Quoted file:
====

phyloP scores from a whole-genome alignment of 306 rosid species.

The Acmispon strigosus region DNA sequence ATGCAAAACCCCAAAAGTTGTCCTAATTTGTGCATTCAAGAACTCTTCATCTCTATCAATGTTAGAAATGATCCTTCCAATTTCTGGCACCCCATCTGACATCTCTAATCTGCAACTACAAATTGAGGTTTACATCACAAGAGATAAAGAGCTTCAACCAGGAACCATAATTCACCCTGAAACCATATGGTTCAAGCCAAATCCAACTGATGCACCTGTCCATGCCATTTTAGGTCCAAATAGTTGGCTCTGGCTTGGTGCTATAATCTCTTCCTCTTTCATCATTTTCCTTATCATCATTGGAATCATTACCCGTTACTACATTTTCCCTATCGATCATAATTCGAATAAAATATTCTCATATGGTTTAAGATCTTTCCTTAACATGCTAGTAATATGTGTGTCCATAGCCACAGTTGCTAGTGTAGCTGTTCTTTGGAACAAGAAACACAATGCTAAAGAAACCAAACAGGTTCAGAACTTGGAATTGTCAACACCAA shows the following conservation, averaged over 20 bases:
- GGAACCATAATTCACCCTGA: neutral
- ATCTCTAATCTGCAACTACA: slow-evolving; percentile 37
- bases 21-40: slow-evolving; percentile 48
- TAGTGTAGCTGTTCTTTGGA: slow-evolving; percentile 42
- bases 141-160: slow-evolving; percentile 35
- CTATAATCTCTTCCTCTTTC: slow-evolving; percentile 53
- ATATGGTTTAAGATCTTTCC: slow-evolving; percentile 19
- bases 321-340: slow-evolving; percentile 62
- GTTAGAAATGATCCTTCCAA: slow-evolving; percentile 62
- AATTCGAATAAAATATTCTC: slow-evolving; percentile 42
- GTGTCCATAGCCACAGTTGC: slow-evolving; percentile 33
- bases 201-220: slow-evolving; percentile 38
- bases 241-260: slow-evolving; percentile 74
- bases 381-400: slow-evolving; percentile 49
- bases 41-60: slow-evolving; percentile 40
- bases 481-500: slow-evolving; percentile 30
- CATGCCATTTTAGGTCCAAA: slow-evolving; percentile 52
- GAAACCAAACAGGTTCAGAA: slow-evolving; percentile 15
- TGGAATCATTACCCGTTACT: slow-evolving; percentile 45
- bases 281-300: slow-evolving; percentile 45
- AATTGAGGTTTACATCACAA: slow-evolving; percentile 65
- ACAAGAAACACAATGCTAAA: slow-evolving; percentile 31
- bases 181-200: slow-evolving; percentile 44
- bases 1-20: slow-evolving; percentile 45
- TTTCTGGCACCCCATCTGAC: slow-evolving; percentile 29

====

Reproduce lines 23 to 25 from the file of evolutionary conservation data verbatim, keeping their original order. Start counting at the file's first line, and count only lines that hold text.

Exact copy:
- AATTGAGGTTTACATCACAA: slow-evolving; percentile 65
- ACAAGAAACACAATGCTAAA: slow-evolving; percentile 31
- bases 181-200: slow-evolving; percentile 44